Shopping, Internet Style
Snap: Most Web search engines analyze a site's content and links to determine its relevance to whatever term you're trying to find information about. Snap
is different because it bases its results on other variables, such as the percentage of users who did something on the site--for example, purchased an item or subscribed to a newsletter. What makes Snap truly useful is its sorting: I entered "sony camcorder" and found the best spot for more info about the camera, as well as where other searchers went most often for product ratings (see FIGURE 8
Cairo: Even if you prefer shopping at brick-and-mortar stores, you'll benefit by using Cairo to check out the local sales before you hop in the car. This comparison-shopping site zeroes in on local deals by zip code. Browse by products on sale, by retailer, or by brand; or if you're shopping for something specific, Cairo will send you an e-mail the moment it goes on sale.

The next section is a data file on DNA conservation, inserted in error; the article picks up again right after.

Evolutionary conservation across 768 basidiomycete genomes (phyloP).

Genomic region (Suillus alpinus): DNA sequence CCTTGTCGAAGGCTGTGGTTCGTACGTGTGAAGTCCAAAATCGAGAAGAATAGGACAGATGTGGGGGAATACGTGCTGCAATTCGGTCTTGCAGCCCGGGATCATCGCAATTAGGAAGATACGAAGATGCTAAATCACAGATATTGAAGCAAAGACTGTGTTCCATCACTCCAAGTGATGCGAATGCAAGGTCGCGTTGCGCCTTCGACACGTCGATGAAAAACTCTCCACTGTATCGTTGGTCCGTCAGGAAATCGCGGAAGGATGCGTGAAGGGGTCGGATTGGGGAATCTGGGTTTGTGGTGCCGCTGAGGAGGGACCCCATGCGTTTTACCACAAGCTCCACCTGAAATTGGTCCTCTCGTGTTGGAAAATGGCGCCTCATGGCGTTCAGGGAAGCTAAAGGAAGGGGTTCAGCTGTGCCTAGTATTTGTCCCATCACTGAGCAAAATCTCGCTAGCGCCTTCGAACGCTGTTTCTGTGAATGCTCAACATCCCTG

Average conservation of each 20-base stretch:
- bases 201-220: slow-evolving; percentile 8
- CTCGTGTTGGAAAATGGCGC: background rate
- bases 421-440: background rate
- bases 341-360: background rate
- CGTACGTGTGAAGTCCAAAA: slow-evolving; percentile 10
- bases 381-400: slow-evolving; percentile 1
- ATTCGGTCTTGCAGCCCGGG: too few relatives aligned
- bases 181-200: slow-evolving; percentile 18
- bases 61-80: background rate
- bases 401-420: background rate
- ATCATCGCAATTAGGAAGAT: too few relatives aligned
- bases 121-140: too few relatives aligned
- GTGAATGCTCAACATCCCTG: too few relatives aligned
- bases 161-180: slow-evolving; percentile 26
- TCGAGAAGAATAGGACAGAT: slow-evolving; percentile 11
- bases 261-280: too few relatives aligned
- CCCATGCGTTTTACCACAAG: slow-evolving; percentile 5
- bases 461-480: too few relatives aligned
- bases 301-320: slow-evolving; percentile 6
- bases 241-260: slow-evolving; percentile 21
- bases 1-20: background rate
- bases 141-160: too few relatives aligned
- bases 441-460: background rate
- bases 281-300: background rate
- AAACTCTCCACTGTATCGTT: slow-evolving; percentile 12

LiveDeal: If you have something big to sell, such as a washing machine or a pool table, EBay may not be your best bet, considering the shipping hassles. LiveDeal is designed for buying and selling locally. Listings are free, provided that you don't want to highlight your listing, use the site's Buy Now feature, or add some other extra. A word of warning: The site is so slow you'll think you're back on dial-up. Oh, you're still on dial-up? Forget I said anything.
Internet bargains: I found two great Web sites for grab-'em-when-they're-hot Internet deals: Ben's Bargain Center and DealCatcher. I like their no-nonsense, get-right-to-business attitude. The deals on both sites are truly super. I once picked up 50 CD-R discs for just the $2 shipping fee. And to make my bargain hunting even easier, I take advantage of the RSS feeds these sites offer.